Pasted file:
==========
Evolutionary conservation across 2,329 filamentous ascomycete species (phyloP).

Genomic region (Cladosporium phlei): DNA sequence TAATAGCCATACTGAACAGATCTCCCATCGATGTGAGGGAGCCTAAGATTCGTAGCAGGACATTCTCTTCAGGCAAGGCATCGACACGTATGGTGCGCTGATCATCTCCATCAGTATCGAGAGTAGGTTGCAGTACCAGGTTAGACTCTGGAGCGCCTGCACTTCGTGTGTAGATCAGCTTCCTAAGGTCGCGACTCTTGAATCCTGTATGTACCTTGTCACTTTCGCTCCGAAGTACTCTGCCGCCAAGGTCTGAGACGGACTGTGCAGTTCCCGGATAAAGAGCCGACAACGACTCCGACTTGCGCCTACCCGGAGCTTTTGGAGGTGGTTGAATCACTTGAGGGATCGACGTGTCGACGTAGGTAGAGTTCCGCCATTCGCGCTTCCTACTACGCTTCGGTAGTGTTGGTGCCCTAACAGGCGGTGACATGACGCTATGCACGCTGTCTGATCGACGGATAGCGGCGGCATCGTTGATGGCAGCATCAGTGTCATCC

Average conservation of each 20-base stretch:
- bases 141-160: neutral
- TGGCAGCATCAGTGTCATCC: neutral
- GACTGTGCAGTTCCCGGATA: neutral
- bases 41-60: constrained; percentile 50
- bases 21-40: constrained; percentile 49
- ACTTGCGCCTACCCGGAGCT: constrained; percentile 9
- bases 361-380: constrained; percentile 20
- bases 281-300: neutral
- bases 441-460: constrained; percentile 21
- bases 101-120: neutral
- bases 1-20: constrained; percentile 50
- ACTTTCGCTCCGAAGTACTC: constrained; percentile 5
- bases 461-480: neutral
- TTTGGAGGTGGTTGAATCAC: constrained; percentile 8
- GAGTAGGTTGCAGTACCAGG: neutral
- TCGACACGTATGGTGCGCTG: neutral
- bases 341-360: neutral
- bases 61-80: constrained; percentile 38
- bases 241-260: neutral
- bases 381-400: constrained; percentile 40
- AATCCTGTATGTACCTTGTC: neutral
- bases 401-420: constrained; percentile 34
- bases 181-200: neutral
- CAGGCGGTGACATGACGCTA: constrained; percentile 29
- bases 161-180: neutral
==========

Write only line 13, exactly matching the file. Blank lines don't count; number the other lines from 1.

- bases 101-120: neutral